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Zac Goldsmith: To ask the Chancellor of the Exchequer pursuant to the answer of 22 October 2010, Official Report, column 896W, on the EC budget, whether he plans to discuss at EU level the re-orientation of the EU budget towards addressing issues of climate change and energy security. 
Justine Greening: The Government engage regularly and actively on EU reform issues with other EU member states and with our EU partners at all levels. Formal negotiations of the future of the EU Budget will begin when the EU Commission issue their proposal for the 2014-2020 Financial Framework, expected by July 2011.
The Government believe the EU Budget should reflect the fiscal deficit. However, within that framework, the EU should modernise its budget to do more to tackle
the challenges of the 21st century: global competitiveness, global warming and global poverty. But this must not come at the cost of higher EU spending overall.
Priti Patel: To ask the Chancellor of the Exchequer what estimate he has made of the cost to his Department and its non-departmental public bodies of implementing and monitoring compliance with legislation transposing EU requirements in each year since 1997; and if he will make a statement. 
Mr Hoban: It is not standard accounting practice to distinguish regulatory costs from overall running costs, whether of EU origin or domestic. There is therefore no pre-existing breakdown of the costs imposed on it by EU legislation upon which the Department can draw to produce an estimate of such compliance. Any such information that does exist is not held centrally and could be provided only at disproportionate cost.
The foregone duty can be approximated by applying the full duty rate to small breweries' clearances. This gives us an estimated cost to the Exchequer of £125 million since 2002-03. However this does not account for any reduction in clearances that may have resulted if the relief was not in place; over this period the number of breweries utilising the small breweries relief has grown from under 400 to over 650.
|Number||Clearances (hl)||Estimated Exchequer cost (£m)|
Lisa Nandy: To ask the Chancellor of the Exchequer how much has been paid to employees in arrears under national minimum wage legislation following enforcement action by HM Revenue and Customs since 6 April 2009. 
Mr Gauke: HMRC has identified minimum wage arrears of almost £6.7 million between April 2009 and the end of October 2010. Her Majesty's Revenue and Customs does not keep separate statistics on the amount of arrears paid or not paid to workers.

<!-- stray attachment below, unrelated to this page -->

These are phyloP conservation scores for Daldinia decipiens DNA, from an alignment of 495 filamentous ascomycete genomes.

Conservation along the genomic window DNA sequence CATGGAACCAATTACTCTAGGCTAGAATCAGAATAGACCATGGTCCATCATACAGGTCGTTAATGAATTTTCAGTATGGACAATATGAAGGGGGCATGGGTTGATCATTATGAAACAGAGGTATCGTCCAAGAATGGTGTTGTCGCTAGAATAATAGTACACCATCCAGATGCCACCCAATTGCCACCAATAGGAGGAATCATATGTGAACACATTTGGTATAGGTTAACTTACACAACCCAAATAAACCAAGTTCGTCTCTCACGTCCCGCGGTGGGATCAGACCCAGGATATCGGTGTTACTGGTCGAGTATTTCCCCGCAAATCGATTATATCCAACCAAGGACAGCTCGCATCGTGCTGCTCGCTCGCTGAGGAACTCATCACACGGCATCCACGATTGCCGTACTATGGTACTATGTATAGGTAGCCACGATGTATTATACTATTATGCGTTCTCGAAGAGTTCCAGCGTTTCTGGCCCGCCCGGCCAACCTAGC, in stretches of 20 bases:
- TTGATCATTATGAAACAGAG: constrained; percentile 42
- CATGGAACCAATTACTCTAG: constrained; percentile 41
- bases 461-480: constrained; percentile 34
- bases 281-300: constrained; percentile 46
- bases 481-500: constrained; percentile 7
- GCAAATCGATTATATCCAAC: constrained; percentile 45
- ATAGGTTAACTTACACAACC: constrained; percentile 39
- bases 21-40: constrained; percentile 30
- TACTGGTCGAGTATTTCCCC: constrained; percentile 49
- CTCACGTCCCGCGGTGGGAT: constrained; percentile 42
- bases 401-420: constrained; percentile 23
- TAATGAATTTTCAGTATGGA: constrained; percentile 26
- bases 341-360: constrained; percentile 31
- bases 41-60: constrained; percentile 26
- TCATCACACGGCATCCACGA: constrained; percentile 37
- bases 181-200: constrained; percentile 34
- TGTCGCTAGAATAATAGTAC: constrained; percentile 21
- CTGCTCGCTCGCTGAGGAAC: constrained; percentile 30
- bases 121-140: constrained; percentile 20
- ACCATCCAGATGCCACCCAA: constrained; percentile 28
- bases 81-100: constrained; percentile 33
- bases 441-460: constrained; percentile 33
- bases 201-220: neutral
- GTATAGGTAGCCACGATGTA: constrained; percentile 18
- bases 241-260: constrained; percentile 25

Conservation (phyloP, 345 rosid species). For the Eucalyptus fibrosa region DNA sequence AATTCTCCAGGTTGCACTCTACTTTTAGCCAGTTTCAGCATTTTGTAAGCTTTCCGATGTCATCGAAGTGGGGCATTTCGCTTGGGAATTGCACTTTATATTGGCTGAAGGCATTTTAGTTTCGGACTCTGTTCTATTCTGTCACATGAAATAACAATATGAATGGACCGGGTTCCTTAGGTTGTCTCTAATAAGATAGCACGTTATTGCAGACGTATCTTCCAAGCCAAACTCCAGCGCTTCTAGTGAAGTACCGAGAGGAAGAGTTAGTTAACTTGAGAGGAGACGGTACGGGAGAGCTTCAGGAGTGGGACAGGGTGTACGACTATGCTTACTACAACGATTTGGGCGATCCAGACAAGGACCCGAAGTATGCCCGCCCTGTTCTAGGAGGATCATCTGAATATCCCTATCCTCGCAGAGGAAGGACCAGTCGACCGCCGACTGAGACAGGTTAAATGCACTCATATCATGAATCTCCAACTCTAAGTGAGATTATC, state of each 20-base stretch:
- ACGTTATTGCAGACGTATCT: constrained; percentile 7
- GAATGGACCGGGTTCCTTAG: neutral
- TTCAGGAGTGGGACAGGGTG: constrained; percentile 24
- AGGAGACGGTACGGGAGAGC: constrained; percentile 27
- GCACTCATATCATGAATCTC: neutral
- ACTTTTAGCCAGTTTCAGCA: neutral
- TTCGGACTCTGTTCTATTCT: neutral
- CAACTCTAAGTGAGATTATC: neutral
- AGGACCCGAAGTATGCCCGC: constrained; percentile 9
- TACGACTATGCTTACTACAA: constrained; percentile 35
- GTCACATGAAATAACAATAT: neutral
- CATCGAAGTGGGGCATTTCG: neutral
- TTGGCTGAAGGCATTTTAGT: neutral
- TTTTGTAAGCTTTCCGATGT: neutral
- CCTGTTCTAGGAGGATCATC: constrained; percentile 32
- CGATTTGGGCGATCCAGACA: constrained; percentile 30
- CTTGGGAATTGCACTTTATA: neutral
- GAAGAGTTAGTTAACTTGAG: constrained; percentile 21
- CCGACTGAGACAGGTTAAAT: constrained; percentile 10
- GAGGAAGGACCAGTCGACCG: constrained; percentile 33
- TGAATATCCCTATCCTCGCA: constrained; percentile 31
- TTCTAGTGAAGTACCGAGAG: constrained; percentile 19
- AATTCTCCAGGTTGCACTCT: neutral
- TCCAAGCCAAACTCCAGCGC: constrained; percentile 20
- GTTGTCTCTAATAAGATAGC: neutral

Mr Betts: To ask the Chancellor of the Exchequer (1) whether he has had discussions with the Secretary of State for Communities and Local Government on the Financial Service Authority's estimate of the likely effect on house prices of its mortgage market proposals; and if he will make a statement; 
(2) what discussions he has had with the Secretary of State for Communities and Local Government on the implications for its policy on home ownership of the effects on the availability of mortgage finance of the implementation of the Financial Service Authority's mortgage market proposals; 
(3) whether he has made an assessment of the likely effects of the implementation of the Financial Service Authority's mortgage market proposals on the (a) housing market, (b) level of availability of mortgages and (c) supply of new homes; 
(4) whether he has discussed with the Council of Mortgage Lenders (a) the Financial Service Authority's responsible lending proposals and (b) the likely effects on the housing market of their implementation; 
(5) what mechanisms will be in place to ensure that (a) self-employed and (b) other future home-buyers with variable incomes will have access to mortgages under the Financial Service Authority's proposals for the mortgage market; 
The Government believe that it is right for the FSA to ensure that the UK mortgage market has responsible lending practices. We will continue to work with the FSA, mortgage lenders and intermediaries, and consumer groups to ensure a mortgage market that is sustainable for all participants.
The FSA has stated that it will fully assess the potential impact on the market before implementing any rule changes. Further, the FSA will consult in 2011 on transitional measures to help mitigate any adverse effects on existing borrowers.
Treasury Ministers and officials have discussions with a wide variety of organisations in the public and private sectors as part of the process of policy development and delivery. As was the case with previous administrations, it is not the Government's practice to provide details of all such discussions.